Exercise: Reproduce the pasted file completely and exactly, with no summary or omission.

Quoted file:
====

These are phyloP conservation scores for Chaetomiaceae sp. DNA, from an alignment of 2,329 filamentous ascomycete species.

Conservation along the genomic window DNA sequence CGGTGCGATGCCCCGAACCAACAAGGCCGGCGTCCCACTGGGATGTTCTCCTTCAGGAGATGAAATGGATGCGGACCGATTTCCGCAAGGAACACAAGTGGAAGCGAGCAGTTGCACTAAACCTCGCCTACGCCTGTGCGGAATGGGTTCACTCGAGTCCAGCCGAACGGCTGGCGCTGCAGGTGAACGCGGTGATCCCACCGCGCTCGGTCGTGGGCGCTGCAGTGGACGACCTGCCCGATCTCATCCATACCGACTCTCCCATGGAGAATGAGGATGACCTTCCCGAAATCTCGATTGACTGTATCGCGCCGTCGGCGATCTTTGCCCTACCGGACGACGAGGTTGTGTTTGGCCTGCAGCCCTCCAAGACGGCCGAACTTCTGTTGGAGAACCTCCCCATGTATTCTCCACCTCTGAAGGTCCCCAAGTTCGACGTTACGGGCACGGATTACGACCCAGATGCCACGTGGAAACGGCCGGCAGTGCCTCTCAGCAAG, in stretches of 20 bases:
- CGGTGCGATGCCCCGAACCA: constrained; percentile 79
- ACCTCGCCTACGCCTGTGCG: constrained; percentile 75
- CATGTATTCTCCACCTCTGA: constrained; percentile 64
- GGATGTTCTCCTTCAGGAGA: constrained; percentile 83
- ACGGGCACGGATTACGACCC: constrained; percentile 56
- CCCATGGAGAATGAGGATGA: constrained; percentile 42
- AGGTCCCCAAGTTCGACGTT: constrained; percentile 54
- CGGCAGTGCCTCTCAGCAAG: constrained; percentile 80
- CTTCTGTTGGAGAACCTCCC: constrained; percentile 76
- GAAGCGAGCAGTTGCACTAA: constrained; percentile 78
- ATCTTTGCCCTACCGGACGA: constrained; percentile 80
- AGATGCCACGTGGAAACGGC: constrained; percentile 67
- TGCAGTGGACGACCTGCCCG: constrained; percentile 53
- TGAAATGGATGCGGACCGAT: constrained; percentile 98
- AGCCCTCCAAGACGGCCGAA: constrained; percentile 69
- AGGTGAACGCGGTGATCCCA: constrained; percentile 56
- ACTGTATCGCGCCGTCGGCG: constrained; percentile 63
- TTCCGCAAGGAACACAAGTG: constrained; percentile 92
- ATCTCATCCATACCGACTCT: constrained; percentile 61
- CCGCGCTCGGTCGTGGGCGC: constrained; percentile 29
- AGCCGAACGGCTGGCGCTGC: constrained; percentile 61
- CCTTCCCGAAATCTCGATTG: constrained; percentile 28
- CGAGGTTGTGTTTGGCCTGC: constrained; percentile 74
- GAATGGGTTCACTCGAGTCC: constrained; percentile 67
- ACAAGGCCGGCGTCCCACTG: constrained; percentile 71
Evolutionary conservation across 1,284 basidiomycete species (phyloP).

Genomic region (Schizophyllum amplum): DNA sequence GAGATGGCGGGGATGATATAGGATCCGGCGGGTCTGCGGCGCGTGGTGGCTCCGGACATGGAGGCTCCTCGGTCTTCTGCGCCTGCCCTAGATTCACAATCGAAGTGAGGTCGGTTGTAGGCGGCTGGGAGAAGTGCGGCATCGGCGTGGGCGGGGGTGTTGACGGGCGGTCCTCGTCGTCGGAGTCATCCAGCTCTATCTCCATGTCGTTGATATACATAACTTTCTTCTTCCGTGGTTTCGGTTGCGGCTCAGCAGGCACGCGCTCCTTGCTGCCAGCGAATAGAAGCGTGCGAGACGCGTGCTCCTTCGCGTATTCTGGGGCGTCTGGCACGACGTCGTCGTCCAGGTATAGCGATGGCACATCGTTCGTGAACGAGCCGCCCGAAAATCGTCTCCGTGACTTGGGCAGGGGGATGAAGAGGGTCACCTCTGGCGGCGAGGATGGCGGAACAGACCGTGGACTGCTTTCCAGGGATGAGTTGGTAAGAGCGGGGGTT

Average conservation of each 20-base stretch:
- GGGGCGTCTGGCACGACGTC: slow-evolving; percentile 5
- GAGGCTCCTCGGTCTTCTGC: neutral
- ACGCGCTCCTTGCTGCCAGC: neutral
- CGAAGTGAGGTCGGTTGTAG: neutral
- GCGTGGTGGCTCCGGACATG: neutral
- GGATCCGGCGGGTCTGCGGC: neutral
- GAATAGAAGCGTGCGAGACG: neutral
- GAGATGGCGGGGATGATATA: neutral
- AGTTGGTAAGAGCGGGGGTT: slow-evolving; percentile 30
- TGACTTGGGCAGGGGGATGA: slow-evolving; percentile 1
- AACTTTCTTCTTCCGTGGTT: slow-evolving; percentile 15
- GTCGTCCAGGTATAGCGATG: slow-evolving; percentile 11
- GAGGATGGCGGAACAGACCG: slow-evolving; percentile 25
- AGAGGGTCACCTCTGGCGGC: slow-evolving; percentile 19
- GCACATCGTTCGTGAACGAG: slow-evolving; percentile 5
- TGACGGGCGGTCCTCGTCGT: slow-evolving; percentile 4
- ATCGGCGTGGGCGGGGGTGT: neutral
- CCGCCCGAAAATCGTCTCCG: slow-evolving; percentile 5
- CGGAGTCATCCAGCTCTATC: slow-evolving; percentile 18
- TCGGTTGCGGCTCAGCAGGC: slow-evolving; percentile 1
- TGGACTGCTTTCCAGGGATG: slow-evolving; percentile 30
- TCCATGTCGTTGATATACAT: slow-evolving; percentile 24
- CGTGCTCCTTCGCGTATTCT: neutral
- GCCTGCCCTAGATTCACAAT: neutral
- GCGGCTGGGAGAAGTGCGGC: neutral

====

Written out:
These are phyloP conservation scores for Chaetomiaceae sp. DNA, from an alignment of 2,329 filamentous ascomycete species.

Conservation along the genomic window DNA sequence CGGTGCGATGCCCCGAACCAACAAGGCCGGCGTCCCACTGGGATGTTCTCCTTCAGGAGATGAAATGGATGCGGACCGATTTCCGCAAGGAACACAAGTGGAAGCGAGCAGTTGCACTAAACCTCGCCTACGCCTGTGCGGAATGGGTTCACTCGAGTCCAGCCGAACGGCTGGCGCTGCAGGTGAACGCGGTGATCCCACCGCGCTCGGTCGTGGGCGCTGCAGTGGACGACCTGCCCGATCTCATCCATACCGACTCTCCCATGGAGAATGAGGATGACCTTCCCGAAATCTCGATTGACTGTATCGCGCCGTCGGCGATCTTTGCCCTACCGGACGACGAGGTTGTGTTTGGCCTGCAGCCCTCCAAGACGGCCGAACTTCTGTTGGAGAACCTCCCCATGTATTCTCCACCTCTGAAGGTCCCCAAGTTCGACGTTACGGGCACGGATTACGACCCAGATGCCACGTGGAAACGGCCGGCAGTGCCTCTCAGCAAG, in stretches of 20 bases:
- CGGTGCGATGCCCCGAACCA: constrained; percentile 79
- ACCTCGCCTACGCCTGTGCG: constrained; percentile 75
- CATGTATTCTCCACCTCTGA: constrained; percentile 64
- GGATGTTCTCCTTCAGGAGA: constrained; percentile 83
- ACGGGCACGGATTACGACCC: constrained; percentile 56
- CCCATGGAGAATGAGGATGA: constrained; percentile 42
- AGGTCCCCAAGTTCGACGTT: constrained; percentile 54
- CGGCAGTGCCTCTCAGCAAG: constrained; percentile 80
- CTTCTGTTGGAGAACCTCCC: constrained; percentile 76
- GAAGCGAGCAGTTGCACTAA: constrained; percentile 78
- ATCTTTGCCCTACCGGACGA: constrained; percentile 80
- AGATGCCACGTGGAAACGGC: constrained; percentile 67
- TGCAGTGGACGACCTGCCCG: constrained; percentile 53
- TGAAATGGATGCGGACCGAT: constrained; percentile 98
- AGCCCTCCAAGACGGCCGAA: constrained; percentile 69
- AGGTGAACGCGGTGATCCCA: constrained; percentile 56
- ACTGTATCGCGCCGTCGGCG: constrained; percentile 63
- TTCCGCAAGGAACACAAGTG: constrained; percentile 92
- ATCTCATCCATACCGACTCT: constrained; percentile 61
- CCGCGCTCGGTCGTGGGCGC: constrained; percentile 29
- AGCCGAACGGCTGGCGCTGC: constrained; percentile 61
- CCTTCCCGAAATCTCGATTG: constrained; percentile 28
- CGAGGTTGTGTTTGGCCTGC: constrained; percentile 74
- GAATGGGTTCACTCGAGTCC: constrained; percentile 67
- ACAAGGCCGGCGTCCCACTG: constrained; percentile 71
Evolutionary conservation across 1,284 basidiomycete species (phyloP).

Genomic region (Schizophyllum amplum): DNA sequence GAGATGGCGGGGATGATATAGGATCCGGCGGGTCTGCGGCGCGTGGTGGCTCCGGACATGGAGGCTCCTCGGTCTTCTGCGCCTGCCCTAGATTCACAATCGAAGTGAGGTCGGTTGTAGGCGGCTGGGAGAAGTGCGGCATCGGCGTGGGCGGGGGTGTTGACGGGCGGTCCTCGTCGTCGGAGTCATCCAGCTCTATCTCCATGTCGTTGATATACATAACTTTCTTCTTCCGTGGTTTCGGTTGCGGCTCAGCAGGCACGCGCTCCTTGCTGCCAGCGAATAGAAGCGTGCGAGACGCGTGCTCCTTCGCGTATTCTGGGGCGTCTGGCACGACGTCGTCGTCCAGGTATAGCGATGGCACATCGTTCGTGAACGAGCCGCCCGAAAATCGTCTCCGTGACTTGGGCAGGGGGATGAAGAGGGTCACCTCTGGCGGCGAGGATGGCGGAACAGACCGTGGACTGCTTTCCAGGGATGAGTTGGTAAGAGCGGGGGTT

Average conservation of each 20-base stretch:
- GGGGCGTCTGGCACGACGTC: slow-evolving; percentile 5
- GAGGCTCCTCGGTCTTCTGC: neutral
- ACGCGCTCCTTGCTGCCAGC: neutral
- CGAAGTGAGGTCGGTTGTAG: neutral
- GCGTGGTGGCTCCGGACATG: neutral
- GGATCCGGCGGGTCTGCGGC: neutral
- GAATAGAAGCGTGCGAGACG: neutral
- GAGATGGCGGGGATGATATA: neutral
- AGTTGGTAAGAGCGGGGGTT: slow-evolving; percentile 30
- TGACTTGGGCAGGGGGATGA: slow-evolving; percentile 1
- AACTTTCTTCTTCCGTGGTT: slow-evolving; percentile 15
- GTCGTCCAGGTATAGCGATG: slow-evolving; percentile 11
- GAGGATGGCGGAACAGACCG: slow-evolving; percentile 25
- AGAGGGTCACCTCTGGCGGC: slow-evolving; percentile 19
- GCACATCGTTCGTGAACGAG: slow-evolving; percentile 5
- TGACGGGCGGTCCTCGTCGT: slow-evolving; percentile 4
- ATCGGCGTGGGCGGGGGTGT: neutral
- CCGCCCGAAAATCGTCTCCG: slow-evolving; percentile 5
- CGGAGTCATCCAGCTCTATC: slow-evolving; percentile 18
- TCGGTTGCGGCTCAGCAGGC: slow-evolving; percentile 1
- TGGACTGCTTTCCAGGGATG: slow-evolving; percentile 30
- TCCATGTCGTTGATATACAT: slow-evolving; percentile 24
- CGTGCTCCTTCGCGTATTCT: neutral
- GCCTGCCCTAGATTCACAAT: neutral
- GCGGCTGGGAGAAGTGCGGC: neutral